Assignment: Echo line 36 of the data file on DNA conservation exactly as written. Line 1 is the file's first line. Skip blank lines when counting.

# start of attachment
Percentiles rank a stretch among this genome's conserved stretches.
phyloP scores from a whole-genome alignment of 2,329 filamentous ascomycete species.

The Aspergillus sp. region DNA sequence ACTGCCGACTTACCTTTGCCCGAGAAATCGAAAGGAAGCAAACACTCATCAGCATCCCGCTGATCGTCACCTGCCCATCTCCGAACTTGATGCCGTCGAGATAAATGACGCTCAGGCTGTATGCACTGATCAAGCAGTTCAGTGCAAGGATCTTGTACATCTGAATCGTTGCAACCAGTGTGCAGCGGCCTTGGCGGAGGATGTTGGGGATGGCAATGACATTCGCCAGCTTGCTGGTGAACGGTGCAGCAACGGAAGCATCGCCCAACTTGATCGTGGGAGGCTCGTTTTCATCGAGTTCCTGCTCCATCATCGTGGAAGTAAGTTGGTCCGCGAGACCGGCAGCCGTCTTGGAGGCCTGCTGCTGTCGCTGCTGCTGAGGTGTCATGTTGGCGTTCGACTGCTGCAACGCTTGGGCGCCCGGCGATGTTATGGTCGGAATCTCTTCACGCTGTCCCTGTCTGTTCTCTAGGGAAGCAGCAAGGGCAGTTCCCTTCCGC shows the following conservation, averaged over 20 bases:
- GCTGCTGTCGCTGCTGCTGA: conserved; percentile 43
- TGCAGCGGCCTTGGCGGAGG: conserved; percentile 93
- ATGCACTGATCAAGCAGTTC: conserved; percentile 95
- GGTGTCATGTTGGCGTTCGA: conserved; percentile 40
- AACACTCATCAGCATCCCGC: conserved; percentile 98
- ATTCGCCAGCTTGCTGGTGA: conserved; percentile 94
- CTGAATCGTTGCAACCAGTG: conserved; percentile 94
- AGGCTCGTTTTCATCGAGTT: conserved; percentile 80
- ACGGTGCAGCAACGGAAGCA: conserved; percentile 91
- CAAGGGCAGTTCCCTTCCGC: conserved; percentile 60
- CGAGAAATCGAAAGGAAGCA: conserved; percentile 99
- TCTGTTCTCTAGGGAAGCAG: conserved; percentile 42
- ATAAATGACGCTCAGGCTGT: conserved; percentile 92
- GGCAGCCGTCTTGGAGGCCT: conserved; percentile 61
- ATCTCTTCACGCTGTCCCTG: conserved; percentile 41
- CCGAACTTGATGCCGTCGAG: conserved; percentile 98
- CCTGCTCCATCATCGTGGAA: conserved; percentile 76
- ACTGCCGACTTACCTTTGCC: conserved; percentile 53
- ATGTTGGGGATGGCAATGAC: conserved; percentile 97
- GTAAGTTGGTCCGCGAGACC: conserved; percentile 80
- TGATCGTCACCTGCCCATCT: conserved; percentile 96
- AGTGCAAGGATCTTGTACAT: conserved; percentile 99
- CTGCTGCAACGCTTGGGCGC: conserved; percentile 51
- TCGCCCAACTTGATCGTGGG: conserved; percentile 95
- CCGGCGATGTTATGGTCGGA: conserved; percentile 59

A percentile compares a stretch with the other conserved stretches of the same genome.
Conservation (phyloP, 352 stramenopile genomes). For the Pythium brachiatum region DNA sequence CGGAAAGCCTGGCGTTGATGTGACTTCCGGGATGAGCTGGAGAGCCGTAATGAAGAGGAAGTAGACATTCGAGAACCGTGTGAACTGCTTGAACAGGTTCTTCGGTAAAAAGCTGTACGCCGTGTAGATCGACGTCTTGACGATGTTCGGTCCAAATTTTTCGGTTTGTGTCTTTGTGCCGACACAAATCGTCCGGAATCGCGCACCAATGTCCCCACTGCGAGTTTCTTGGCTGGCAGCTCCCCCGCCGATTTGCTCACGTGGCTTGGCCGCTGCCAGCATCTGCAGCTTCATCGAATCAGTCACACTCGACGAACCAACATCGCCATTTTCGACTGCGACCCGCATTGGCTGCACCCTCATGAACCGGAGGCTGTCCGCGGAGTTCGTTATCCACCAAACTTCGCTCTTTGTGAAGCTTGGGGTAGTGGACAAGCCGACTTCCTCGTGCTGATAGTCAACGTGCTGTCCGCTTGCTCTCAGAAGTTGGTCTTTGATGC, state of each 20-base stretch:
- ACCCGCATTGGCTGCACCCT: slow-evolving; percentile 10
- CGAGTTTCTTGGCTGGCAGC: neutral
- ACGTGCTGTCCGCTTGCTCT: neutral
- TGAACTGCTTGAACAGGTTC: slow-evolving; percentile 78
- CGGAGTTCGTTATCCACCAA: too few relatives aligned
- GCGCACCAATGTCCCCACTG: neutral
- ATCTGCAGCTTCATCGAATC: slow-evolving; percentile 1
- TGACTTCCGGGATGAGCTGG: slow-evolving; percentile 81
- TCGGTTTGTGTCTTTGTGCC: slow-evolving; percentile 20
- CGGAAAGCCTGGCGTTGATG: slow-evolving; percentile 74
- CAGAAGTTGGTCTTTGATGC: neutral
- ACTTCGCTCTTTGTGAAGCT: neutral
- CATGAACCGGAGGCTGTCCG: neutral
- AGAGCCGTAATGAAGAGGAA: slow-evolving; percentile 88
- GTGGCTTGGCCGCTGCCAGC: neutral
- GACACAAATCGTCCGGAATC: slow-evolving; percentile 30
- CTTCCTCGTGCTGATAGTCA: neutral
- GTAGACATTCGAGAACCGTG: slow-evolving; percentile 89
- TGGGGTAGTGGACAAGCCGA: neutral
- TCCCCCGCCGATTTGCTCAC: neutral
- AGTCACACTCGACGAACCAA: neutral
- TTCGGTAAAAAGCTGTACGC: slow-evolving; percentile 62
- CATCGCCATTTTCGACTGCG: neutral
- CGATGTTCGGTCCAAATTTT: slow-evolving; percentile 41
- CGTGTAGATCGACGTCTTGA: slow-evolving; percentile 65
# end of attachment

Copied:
- GCGCACCAATGTCCCCACTG: neutral